You can find out more about how COVID-19 will affect exams here.

What are schools doing to keep children safe?

In addition to breaking classes into smaller groups, the government has issued specific guidance for schools to minimise the risk of infection.

Schools are expected to, among other things, rearrange classrooms so that the two-metre distance rule is upheld as much as possible, encourage both staff and pupils to wash their hands regularly for at least 20 seconds and ensure that the facilities are always kept clean.

They’ve also been asked to reduce the number of ‘pinch points’ – times where a lot of people could potentially be in contact – by altering timetables and staggering break times.

Pupils who develop COVID-like symptoms will, of course, be sent home. If they later test positive for the virus, the whole class will be sent home and will need to self-isolate for 14 days.

Will face masks or coverings be needed?

The new guidance specifically says that neither adults or children are required to wear face masks, coverings or other personal protective equipment (PPE) at school.

According to the government, face coverings can be helpful for short outings – like going to the shop or if you have to use public transport. But they can actually increase the risk of transmission if worn by children or young people who might not be able to use them correctly.

The only circumstance where teachers are advised to use masks, or other PPE, is if a pupil falls ill with coronavirus-like symptoms at school – in which case any teachers looking after them should use appropriate PPE until the pupil is able to return home.

What if someone in my household is clinically vulnerable?

Some people living with pre-existing conditions might be especially at risk of catching COVID-19 and so the people living with them must take some additional precautions.

If your child is in the clinically vulnerable category, you should seek the advice of a doctor before deciding to send your child back to school or not. If your child is living with someone who’s clinically vulnerable, they’ll still be encouraged to attend school while adhering to strict social distancing.

The same can’t be said if your child’s condition falls into the extremely clinically vulnerable category, in which case they are not encouraged to return to school but instead to keep ‘shielding’ at home. This will only apply to a very small number of people, but Public Health England has set out a specific set of guidelines for those who live in a household with someone who’s extremely clinically vulnerable.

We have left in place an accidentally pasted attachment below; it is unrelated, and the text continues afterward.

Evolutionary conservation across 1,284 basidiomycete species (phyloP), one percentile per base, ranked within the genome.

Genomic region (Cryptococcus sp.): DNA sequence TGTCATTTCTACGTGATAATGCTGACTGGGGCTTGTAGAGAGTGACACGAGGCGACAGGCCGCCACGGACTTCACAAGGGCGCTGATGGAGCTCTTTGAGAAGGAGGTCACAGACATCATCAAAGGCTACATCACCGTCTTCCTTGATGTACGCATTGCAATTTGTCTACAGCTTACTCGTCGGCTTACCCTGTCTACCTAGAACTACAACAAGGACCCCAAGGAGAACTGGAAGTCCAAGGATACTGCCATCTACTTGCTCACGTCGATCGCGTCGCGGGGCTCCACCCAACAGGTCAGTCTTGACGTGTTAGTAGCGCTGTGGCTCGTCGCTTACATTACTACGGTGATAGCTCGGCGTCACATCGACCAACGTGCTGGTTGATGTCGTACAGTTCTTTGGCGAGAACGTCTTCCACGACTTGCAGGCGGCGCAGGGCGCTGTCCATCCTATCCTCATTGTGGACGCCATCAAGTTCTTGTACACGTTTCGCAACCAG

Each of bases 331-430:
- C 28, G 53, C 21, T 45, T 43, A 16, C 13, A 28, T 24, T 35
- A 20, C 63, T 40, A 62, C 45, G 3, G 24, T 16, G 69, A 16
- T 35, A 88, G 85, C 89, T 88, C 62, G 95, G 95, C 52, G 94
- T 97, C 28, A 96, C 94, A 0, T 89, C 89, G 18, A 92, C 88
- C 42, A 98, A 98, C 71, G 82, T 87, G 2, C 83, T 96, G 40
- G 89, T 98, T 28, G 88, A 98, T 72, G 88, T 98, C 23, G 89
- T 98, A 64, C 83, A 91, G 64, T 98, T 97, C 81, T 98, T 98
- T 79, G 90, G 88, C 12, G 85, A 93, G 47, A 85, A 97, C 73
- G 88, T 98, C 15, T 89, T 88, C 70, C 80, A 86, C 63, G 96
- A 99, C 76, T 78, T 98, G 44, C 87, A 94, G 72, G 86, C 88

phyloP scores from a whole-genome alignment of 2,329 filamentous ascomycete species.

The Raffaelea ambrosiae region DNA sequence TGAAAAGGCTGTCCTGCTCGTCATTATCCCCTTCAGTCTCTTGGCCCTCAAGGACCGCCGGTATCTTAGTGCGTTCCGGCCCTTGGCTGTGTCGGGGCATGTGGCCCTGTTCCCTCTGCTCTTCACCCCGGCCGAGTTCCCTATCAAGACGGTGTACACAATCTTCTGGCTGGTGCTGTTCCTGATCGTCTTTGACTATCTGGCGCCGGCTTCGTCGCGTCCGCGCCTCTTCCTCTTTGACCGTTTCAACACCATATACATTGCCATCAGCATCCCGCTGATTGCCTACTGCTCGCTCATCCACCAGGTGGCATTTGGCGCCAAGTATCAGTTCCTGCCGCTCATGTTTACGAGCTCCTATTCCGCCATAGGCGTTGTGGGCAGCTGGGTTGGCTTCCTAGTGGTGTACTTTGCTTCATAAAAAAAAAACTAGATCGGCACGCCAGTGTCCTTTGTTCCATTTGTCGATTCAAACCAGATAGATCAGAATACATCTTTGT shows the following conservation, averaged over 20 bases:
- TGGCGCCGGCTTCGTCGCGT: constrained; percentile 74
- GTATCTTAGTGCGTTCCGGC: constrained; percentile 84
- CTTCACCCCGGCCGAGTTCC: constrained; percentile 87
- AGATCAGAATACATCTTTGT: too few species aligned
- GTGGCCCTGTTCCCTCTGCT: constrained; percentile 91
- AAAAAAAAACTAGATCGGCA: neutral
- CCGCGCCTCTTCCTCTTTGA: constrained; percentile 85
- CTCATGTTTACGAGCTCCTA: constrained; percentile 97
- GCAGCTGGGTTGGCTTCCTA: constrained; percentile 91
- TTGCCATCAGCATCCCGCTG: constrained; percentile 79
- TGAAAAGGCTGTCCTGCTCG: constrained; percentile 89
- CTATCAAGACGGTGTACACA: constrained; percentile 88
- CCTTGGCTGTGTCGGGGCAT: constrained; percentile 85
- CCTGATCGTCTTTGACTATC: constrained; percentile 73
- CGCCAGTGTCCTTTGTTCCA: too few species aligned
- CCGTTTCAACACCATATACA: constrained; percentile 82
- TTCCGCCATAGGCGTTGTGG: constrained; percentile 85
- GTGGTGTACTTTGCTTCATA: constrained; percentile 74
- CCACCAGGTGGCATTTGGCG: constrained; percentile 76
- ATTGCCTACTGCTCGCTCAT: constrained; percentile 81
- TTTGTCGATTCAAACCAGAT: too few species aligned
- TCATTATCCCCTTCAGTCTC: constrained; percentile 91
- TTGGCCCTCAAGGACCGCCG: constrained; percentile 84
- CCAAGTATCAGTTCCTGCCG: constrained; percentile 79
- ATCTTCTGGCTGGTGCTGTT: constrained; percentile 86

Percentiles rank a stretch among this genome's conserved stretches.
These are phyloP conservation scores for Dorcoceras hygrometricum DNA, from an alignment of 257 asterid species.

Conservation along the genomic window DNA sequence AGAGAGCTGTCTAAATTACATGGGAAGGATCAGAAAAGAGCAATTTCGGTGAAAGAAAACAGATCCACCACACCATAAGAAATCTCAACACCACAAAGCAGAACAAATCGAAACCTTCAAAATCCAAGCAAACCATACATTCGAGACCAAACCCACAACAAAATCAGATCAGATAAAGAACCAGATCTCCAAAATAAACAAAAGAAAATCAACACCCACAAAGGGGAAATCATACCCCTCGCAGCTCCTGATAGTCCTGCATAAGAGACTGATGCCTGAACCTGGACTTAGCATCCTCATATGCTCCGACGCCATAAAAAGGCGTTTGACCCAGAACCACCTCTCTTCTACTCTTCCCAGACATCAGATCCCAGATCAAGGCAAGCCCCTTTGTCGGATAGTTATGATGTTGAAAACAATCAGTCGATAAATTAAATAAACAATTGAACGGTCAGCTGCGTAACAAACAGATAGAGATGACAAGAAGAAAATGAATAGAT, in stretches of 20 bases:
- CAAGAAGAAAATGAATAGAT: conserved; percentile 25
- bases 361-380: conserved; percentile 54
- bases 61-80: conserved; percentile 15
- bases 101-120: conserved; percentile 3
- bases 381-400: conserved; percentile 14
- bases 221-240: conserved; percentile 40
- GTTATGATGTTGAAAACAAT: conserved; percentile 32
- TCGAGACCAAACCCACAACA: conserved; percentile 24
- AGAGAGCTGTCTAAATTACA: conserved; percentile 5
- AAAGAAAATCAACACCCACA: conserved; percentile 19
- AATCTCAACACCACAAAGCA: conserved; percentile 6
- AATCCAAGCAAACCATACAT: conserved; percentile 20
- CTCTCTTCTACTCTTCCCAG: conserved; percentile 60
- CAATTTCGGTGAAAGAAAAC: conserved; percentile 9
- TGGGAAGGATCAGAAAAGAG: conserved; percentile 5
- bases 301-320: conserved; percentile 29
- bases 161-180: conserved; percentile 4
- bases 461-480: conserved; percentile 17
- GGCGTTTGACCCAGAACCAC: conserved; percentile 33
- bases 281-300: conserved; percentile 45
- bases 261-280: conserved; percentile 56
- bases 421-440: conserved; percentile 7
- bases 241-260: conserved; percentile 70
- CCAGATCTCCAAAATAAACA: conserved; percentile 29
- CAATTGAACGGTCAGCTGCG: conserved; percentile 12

My child has special educational needs (SEN) – what do I need to know?

Schools remain open to all vulnerable and SEN children and they are encouraged to attend as they might receive better support there than at home. Vulnerable children can, however, continue distance learning if their social worker believes that they are less at risk at home or in placement.

If your child has an education, health and care (EHC) plan, your local authority can help you carry out a risk assessment on whether your child’s needs can be met at home or if it’s in their best interest to return to their education setting.

The Department for Education has set out special guidance for parents of children who are vulnerable or have special education needs.

When will schools return to normal?

COVID-19 will continue to impact society for some time and it’s hard to predict when schools will return to the way they were before the outbreak.

The government is constantly reviewing its guidance depending on what the evidence is saying. But the Department for Education has tentative plans to have all primary-aged children back in school for a month before the summer holidays, as long as it is safe to do so.

What about the rest of the UK?

So far, only guidance for schools in England has been released. Scotland, Wales and Northern Ireland have all said that their respective governments will make the decision on when to reopen schools in their country.

Northern Ireland’s education minister Peter Weir has said it’s “extremely likely” that schools in Northern Ireland will reopen gradually from September.

Wales’s education minister Kirsty Williams has said that, despite what England has decided, schools in Wales will not open on 1 June.

Scotland’s first minister Nicola Sturgeon has not given any indication as to when Scottish schools might start to reopen, only that the Scottish government will be the one to give the go-ahead.

Find out more

Department for Education – What parents and carers need to know about schools, colleges and other education settings during the coronavirus outbreak

Department for Education – Supporting vulnerable children and young people during the coronavirus (COVID-19) outbreak

Public Health England – COVID-19: guidance for young people on shielding and protecting people most likely to become unwell if they catch coronavirus